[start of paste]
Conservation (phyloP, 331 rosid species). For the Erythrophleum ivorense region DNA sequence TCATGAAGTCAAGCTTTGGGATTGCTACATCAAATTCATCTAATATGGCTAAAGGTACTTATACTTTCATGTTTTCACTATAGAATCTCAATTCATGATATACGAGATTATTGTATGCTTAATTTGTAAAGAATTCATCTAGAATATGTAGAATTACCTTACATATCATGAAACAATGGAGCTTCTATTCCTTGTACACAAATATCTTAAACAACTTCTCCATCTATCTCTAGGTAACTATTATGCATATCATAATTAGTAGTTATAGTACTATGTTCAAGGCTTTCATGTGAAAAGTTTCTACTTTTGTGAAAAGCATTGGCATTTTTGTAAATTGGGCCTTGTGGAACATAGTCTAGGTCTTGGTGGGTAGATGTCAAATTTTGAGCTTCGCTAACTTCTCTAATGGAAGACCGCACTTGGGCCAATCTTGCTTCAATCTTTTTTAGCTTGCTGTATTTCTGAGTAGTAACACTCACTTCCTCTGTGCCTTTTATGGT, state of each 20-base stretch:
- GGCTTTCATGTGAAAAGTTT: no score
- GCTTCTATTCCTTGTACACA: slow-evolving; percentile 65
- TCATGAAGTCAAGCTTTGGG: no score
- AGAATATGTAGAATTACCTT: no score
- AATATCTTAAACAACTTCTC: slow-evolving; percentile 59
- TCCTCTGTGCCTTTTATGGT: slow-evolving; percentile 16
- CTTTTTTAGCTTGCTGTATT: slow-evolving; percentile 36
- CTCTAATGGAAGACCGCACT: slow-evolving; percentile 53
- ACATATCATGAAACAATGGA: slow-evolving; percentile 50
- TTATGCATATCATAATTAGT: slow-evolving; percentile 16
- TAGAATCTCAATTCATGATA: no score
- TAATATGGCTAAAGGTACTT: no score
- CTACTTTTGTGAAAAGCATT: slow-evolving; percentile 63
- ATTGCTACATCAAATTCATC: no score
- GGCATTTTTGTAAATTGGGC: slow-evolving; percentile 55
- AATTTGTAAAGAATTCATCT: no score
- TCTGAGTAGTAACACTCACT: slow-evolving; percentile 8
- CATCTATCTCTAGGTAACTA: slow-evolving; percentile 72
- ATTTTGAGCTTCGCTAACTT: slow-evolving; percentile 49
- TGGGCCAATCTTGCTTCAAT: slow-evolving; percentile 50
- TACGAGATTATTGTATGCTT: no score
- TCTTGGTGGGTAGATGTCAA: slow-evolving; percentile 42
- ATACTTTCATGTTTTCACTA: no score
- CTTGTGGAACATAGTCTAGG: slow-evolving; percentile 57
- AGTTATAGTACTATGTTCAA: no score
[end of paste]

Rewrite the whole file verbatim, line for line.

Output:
Conservation (phyloP, 331 rosid species). For the Erythrophleum ivorense region DNA sequence TCATGAAGTCAAGCTTTGGGATTGCTACATCAAATTCATCTAATATGGCTAAAGGTACTTATACTTTCATGTTTTCACTATAGAATCTCAATTCATGATATACGAGATTATTGTATGCTTAATTTGTAAAGAATTCATCTAGAATATGTAGAATTACCTTACATATCATGAAACAATGGAGCTTCTATTCCTTGTACACAAATATCTTAAACAACTTCTCCATCTATCTCTAGGTAACTATTATGCATATCATAATTAGTAGTTATAGTACTATGTTCAAGGCTTTCATGTGAAAAGTTTCTACTTTTGTGAAAAGCATTGGCATTTTTGTAAATTGGGCCTTGTGGAACATAGTCTAGGTCTTGGTGGGTAGATGTCAAATTTTGAGCTTCGCTAACTTCTCTAATGGAAGACCGCACTTGGGCCAATCTTGCTTCAATCTTTTTTAGCTTGCTGTATTTCTGAGTAGTAACACTCACTTCCTCTGTGCCTTTTATGGT, state of each 20-base stretch:
- GGCTTTCATGTGAAAAGTTT: no score
- GCTTCTATTCCTTGTACACA: slow-evolving; percentile 65
- TCATGAAGTCAAGCTTTGGG: no score
- AGAATATGTAGAATTACCTT: no score
- AATATCTTAAACAACTTCTC: slow-evolving; percentile 59
- TCCTCTGTGCCTTTTATGGT: slow-evolving; percentile 16
- CTTTTTTAGCTTGCTGTATT: slow-evolving; percentile 36
- CTCTAATGGAAGACCGCACT: slow-evolving; percentile 53
- ACATATCATGAAACAATGGA: slow-evolving; percentile 50
- TTATGCATATCATAATTAGT: slow-evolving; percentile 16
- TAGAATCTCAATTCATGATA: no score
- TAATATGGCTAAAGGTACTT: no score
- CTACTTTTGTGAAAAGCATT: slow-evolving; percentile 63
- ATTGCTACATCAAATTCATC: no score
- GGCATTTTTGTAAATTGGGC: slow-evolving; percentile 55
- AATTTGTAAAGAATTCATCT: no score
- TCTGAGTAGTAACACTCACT: slow-evolving; percentile 8
- CATCTATCTCTAGGTAACTA: slow-evolving; percentile 72
- ATTTTGAGCTTCGCTAACTT: slow-evolving; percentile 49
- TGGGCCAATCTTGCTTCAAT: slow-evolving; percentile 50
- TACGAGATTATTGTATGCTT: no score
- TCTTGGTGGGTAGATGTCAA: slow-evolving; percentile 42
- ATACTTTCATGTTTTCACTA: no score
- CTTGTGGAACATAGTCTAGG: slow-evolving; percentile 57
- AGTTATAGTACTATGTTCAA: no score